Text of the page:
In the latest turn of events related to Greece’s disastrous state of finances; a drowning debt of 1.5 billion Euros to be paid back to the International Monetary Fund, and Greece missing the deadline worsening the situation for the entire country; comes the story of a crowdfunding campaign that most astonishingly tried to save the indebted country by pooling together funds for it to pay back its debt.
Of course the campaign could never have raised enough money in the given time period, but it did collect a substantial amount. The Greek Bailout Fund was set up on the fund-raising website Indiegogo, and raised more than €1,930,000 which was not even 1 per cent of the campaign’s goal.
The campaign was initiated by 29 years old Thom Feeney, an Indiegogo user and an old shoe shop worker in Britain. “Let’s just get Greece sorted. All this dithering over Greece is getting boring,” wrote Feeney on the campaign page.
Crowdfunding, or raising money online through individuals contributing small amounts to a certain cause, have financed many high profile projects in recent years. Some are cause-worthy, with intentions of making the world a better place while others are just comical and downright wacky – case in point, the 2011 campaign that raised $67,000 for a RoboCop statue in Detroit.
Of course, raising money to bail out, not an individual, but a country is first of its kind, and is making headlines for the same reason. According to Anindya Ghose, professor of information technology and marketing at New York University’s Stern School of Business. Ghose has been researching crowdfunding for the past six years and called this particular campaign “very unique” in an email.
This reaction to the crisis in Greece and the campaign to save it fit into Ghose’s research findings in more than one way: Altruism is the main inspiring factor in motivating people to donate. “It’s hard to put a price on that kind of support,” Ghose says,” it’s priceless”.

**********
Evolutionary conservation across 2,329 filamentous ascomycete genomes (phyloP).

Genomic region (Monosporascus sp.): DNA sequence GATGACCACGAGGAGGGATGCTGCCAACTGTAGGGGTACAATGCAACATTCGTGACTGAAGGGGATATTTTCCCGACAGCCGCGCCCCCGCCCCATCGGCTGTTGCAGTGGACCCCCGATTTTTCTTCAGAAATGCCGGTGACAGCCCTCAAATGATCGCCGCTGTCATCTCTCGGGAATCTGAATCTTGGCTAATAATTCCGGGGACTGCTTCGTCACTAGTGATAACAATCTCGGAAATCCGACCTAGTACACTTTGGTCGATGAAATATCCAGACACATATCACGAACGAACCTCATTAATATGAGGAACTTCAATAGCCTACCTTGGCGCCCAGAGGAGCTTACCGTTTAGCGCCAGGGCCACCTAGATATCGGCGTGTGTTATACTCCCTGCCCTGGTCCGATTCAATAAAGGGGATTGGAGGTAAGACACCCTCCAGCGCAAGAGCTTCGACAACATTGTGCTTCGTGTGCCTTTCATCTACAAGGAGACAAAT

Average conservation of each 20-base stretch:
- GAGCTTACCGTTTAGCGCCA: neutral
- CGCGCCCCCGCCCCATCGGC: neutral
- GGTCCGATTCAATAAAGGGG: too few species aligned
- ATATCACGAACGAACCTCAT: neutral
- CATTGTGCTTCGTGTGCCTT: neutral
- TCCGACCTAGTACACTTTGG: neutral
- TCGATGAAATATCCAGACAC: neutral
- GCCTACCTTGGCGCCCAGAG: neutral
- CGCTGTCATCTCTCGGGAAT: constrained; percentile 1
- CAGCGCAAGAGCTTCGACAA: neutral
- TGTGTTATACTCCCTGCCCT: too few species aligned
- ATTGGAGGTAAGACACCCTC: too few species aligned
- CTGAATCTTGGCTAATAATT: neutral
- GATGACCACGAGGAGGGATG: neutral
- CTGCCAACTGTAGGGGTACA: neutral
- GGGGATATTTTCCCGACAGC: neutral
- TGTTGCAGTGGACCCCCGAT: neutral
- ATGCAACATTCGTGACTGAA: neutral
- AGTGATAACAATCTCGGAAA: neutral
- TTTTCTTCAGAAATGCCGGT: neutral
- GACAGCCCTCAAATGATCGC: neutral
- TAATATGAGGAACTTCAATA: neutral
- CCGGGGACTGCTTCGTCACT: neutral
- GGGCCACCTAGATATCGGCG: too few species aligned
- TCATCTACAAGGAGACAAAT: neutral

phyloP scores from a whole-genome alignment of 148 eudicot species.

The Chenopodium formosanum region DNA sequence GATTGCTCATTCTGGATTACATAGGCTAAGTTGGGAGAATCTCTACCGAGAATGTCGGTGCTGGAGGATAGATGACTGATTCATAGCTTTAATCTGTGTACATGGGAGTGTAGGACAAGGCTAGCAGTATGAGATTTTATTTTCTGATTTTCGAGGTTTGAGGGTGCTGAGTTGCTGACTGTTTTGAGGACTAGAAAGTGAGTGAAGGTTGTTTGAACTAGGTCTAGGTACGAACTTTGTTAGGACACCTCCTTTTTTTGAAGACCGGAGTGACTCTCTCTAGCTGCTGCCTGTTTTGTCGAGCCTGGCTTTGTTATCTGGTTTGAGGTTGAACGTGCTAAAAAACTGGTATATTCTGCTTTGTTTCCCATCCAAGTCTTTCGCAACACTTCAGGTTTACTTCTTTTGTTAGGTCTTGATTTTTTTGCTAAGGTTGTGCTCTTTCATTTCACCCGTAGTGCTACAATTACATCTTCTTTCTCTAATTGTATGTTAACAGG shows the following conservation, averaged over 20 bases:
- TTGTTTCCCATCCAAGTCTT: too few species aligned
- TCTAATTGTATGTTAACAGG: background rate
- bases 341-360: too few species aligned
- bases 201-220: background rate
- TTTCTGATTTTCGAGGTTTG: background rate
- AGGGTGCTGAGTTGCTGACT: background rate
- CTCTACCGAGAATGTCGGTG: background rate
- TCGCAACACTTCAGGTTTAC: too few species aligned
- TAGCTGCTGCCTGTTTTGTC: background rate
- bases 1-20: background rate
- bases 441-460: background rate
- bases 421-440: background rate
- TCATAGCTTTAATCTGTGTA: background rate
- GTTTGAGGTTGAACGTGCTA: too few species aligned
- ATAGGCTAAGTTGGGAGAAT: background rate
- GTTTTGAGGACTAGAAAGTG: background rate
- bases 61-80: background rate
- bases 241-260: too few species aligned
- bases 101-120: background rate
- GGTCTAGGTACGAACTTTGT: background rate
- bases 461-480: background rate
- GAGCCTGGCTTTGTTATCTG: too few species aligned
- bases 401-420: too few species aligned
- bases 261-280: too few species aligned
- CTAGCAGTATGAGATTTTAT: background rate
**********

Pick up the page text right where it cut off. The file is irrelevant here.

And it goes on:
Contributions of different sizes return different rewards from Indiegogo for the donor. A €10 donation will get you a bottle of ouzo, while a much larger contribution of a million euros gets you” a lot of gratitude from the citizens of Europe”.
The word got around twitter as supporters started using the hashtag #crowdfundgreece to turn the spotlight on their charitable contribution. Users pondered whether the brave campaign would actually raise the €1.5 billion. @LisaFreiburg posted,” Every time I refresh the page, the numbers are up. Is this going to work?” while others took a more laidback approach considering it harmless to contribute, @edrex said,”Crowdfund the Greek bailout. If it fails, you get your money back. If it works, you’re a part of history. No-brainer”
The experts of course opined the campaign would absolutely not be able to raise enough money. And even if it miraculously did, the 1.5 billion Euros is only a small fraction of Greece’s debt which Reuters estimates at around 242.8 billion Euros while another payment of 3.5 billion Euros to the European Central Bank looms ahead, come July. Even if it went viral, there was no way the campaign could lead to a meaningful amount that would truly bail out the government, said Mr. Ghose.
What’s the harm in trying right?